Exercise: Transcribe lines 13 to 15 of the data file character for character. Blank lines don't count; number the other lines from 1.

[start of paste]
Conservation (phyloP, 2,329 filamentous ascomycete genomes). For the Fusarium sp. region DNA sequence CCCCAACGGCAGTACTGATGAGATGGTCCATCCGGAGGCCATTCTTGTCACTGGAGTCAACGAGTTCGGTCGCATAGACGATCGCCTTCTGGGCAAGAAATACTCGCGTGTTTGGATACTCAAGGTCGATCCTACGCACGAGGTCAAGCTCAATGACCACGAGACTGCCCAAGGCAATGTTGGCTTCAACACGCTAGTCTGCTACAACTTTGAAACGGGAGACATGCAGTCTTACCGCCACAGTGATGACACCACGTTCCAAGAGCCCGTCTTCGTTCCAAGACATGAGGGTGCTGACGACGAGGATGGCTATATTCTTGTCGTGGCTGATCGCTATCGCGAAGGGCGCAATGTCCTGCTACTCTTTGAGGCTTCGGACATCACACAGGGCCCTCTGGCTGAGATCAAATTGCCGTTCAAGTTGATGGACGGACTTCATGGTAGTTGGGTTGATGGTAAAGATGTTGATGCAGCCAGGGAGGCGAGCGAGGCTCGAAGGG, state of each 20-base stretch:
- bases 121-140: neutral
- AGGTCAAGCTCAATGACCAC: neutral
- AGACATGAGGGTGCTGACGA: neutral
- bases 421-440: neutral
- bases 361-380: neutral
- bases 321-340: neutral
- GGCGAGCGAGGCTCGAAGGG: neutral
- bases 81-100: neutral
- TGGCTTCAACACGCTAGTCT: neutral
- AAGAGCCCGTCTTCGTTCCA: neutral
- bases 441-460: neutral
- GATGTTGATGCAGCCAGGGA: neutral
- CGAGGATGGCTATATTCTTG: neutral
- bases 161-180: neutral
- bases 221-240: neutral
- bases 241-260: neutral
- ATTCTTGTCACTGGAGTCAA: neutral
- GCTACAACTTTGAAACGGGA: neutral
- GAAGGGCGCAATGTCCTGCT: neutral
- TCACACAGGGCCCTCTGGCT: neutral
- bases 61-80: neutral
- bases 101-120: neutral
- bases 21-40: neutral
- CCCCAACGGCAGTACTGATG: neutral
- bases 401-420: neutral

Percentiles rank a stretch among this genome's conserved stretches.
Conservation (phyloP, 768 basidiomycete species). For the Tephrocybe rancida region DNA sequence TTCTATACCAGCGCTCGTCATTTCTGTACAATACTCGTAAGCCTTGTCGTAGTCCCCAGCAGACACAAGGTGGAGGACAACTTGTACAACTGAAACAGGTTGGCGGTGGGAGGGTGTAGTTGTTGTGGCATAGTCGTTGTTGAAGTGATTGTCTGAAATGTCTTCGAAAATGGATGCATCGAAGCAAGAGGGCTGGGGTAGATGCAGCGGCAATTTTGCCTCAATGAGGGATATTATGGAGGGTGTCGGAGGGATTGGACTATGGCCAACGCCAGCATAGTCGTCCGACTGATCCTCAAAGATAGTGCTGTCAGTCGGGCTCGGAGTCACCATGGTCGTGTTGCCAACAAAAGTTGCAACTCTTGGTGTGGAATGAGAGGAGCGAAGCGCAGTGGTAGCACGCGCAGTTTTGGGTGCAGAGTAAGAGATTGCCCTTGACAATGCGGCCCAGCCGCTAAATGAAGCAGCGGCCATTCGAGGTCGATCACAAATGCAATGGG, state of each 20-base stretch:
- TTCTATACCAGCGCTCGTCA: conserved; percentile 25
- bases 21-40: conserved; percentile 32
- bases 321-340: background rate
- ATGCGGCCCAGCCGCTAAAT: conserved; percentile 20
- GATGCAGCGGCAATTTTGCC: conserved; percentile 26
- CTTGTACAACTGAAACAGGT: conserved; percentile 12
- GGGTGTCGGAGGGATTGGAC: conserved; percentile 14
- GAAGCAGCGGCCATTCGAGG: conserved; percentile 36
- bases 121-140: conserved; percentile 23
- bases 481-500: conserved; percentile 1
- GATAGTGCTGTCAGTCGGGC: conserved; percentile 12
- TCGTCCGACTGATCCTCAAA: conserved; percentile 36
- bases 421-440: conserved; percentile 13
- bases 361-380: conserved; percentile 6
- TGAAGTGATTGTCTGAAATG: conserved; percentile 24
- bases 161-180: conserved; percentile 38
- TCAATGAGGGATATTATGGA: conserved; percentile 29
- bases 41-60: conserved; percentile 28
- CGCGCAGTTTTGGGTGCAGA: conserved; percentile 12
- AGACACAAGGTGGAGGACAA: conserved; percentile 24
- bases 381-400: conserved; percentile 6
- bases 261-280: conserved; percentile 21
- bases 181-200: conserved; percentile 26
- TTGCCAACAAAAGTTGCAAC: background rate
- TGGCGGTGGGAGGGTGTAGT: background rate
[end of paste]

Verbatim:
- GATGTTGATGCAGCCAGGGA: neutral
- CGAGGATGGCTATATTCTTG: neutral
- bases 161-180: neutral